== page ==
It's not about hating, it's about REALITY.

And you're right, tubulars are ill...on the track.
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Old 08-13-06, 12:02 AM   #10
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ps im drunk, sorry
yeahs
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Old 08-13-06, 12:15 AM   #11
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Quote:
Originally Posted by TNCLR
It's not about hating, it's about REALITY.

And you're right, tubulars are ill...on the track.

What do you think pros still race on the Pro circut now. 75 % clinchers..NO it 75% Tubulars. Also before clinchers everybody rode tubulars. I will show you the light.

It is not for everybody.

S/F,
CEYA!

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Old 08-13-06, 12:16 AM   #12
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Originally Posted by seaneee
So with sew-ups are there any issues with skip stopping?
No.

S/F,
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Old 08-13-06, 12:19 AM   #13
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Quote:
Originally Posted by poopslush
No, but I wouldnt skid the hell out of tubies since they can be pricey and somewhat a pain to change.


I really like my tubs. You get a lot of "feel", theyre light, fast, and you can run the psi really high. Go for it. It can be a pain to intall them, but its worth it.
they don't burn out like clinchers when skipping or skidding.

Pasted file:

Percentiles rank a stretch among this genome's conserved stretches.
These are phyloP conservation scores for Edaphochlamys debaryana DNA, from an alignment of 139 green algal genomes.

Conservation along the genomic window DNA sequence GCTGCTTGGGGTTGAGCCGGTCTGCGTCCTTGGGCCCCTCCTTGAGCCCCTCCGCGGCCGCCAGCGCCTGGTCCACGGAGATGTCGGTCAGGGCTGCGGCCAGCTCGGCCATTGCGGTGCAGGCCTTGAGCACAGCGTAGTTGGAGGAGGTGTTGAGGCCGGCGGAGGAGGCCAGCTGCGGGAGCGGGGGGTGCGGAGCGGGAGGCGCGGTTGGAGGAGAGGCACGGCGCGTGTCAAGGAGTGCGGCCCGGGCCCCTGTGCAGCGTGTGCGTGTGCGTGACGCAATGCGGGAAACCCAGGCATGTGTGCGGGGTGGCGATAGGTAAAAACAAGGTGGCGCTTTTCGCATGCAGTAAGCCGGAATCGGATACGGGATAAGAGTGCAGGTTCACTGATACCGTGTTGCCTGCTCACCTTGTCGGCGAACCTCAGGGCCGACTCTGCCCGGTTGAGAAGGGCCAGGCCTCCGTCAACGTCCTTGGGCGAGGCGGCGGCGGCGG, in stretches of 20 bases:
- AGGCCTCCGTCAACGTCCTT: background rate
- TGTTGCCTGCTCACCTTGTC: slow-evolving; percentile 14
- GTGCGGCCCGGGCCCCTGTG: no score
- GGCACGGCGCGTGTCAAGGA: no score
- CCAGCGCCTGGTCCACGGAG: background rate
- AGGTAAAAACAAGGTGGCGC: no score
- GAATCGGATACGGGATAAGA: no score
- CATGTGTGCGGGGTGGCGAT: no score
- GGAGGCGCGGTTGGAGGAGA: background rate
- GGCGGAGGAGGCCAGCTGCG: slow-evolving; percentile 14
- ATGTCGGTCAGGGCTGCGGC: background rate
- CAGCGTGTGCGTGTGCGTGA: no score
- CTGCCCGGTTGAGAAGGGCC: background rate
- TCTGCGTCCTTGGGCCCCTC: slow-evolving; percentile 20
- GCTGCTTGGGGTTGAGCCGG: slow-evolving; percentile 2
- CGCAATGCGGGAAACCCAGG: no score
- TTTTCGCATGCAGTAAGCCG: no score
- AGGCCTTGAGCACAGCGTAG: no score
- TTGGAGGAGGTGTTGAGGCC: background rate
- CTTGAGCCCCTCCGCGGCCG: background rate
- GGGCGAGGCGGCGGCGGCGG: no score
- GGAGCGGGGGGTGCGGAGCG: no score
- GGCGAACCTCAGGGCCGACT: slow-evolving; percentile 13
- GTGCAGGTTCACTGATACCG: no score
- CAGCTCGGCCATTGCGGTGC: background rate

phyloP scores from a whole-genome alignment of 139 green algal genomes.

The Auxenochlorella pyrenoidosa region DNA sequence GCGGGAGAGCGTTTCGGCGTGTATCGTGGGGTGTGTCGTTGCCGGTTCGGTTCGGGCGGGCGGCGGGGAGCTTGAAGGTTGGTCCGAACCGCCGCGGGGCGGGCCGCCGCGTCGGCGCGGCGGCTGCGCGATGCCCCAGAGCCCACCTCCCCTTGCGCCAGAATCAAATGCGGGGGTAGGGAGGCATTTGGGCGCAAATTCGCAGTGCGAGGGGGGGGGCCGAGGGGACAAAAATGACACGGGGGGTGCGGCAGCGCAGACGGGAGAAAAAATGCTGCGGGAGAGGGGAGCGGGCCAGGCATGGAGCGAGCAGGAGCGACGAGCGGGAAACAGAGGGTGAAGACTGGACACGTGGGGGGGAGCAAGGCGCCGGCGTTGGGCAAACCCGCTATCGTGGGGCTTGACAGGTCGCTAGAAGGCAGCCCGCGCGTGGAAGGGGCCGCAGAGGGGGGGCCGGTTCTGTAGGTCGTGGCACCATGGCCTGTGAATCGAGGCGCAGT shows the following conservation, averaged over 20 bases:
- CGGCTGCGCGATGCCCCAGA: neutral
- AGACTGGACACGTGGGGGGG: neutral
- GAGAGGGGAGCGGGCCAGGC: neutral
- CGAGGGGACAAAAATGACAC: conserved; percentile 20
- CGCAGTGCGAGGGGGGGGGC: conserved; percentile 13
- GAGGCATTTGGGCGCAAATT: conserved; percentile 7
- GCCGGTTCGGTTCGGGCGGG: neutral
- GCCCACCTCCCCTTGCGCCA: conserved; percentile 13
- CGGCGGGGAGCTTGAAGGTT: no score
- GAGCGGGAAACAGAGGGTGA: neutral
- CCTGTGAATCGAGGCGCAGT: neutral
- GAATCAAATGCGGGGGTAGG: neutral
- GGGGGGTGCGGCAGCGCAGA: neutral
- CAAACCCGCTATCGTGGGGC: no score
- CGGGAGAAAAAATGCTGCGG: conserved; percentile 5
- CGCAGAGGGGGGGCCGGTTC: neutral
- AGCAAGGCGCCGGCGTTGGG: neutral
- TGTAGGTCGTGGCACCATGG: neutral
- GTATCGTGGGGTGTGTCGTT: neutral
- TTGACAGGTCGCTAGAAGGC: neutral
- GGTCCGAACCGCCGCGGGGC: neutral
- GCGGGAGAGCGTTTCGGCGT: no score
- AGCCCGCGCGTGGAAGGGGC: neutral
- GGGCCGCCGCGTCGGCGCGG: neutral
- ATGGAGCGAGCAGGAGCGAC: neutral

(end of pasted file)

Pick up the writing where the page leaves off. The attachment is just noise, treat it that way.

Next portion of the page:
Pain only happens when you do it wrong or don't know what your doing.

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Old 08-13-06, 12:22 AM   #14
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Quote:
Originally Posted by TNCLR
Well, if you ride good tires, they're expensive. If you skid often, you'll ruin them and get a flat. For someone new to tubulars, changing out a flat can take several hours and be extremely messy.

Clinchers can be cheaper and flats can be changed in under 5 minutes. It's not rocket science why they are the most popular style tire used for street use.

Technical answer: No
Realistic answer: Yes
20 to 30 for a tubular of good quality.

I can do it in 3 mins and no pinch flats or better yet I can still ride on my flat. (Dutret don't respond.)

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Old 08-13-06, 01:02 AM   #15
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on a bike that old go wood rims (tubular) and inch-pitch
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Old 08-13-06, 01:02 AM   #16
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ceya is god. listen up kiddies!
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Old 08-13-06, 02:15 AM   #17
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Quote:
Originally Posted by Ceya
What do you think pros still race on the Pro circut now. 75 % clinchers..NO it 75% Tubulars. Also before clinchers everybody rode tubulars. I will show you the light.

It is not for everybody.

S/F,
CEYA!
The thing is... on the pro circuit, they couldn't care less about price, they have mechanics to do the pile of messy work, the best quality materials and expertise are a given, the time it takes to repair a flat is irrelevant because they can slap on a spare wheel, performance is the only thing that matters, and still 25% ride clinchers.

Also, when everyone rode tubulars, they did it because they didn't have clichers...
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Old 08-13-06, 05:52 AM   #18
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Quote:
Originally Posted by Ceya
What do you think pros still race on the Pro circut now. 75 % clinchers..NO it 75% Tubulars. Also before clinchers everybody rode tubulars. I will show you the light.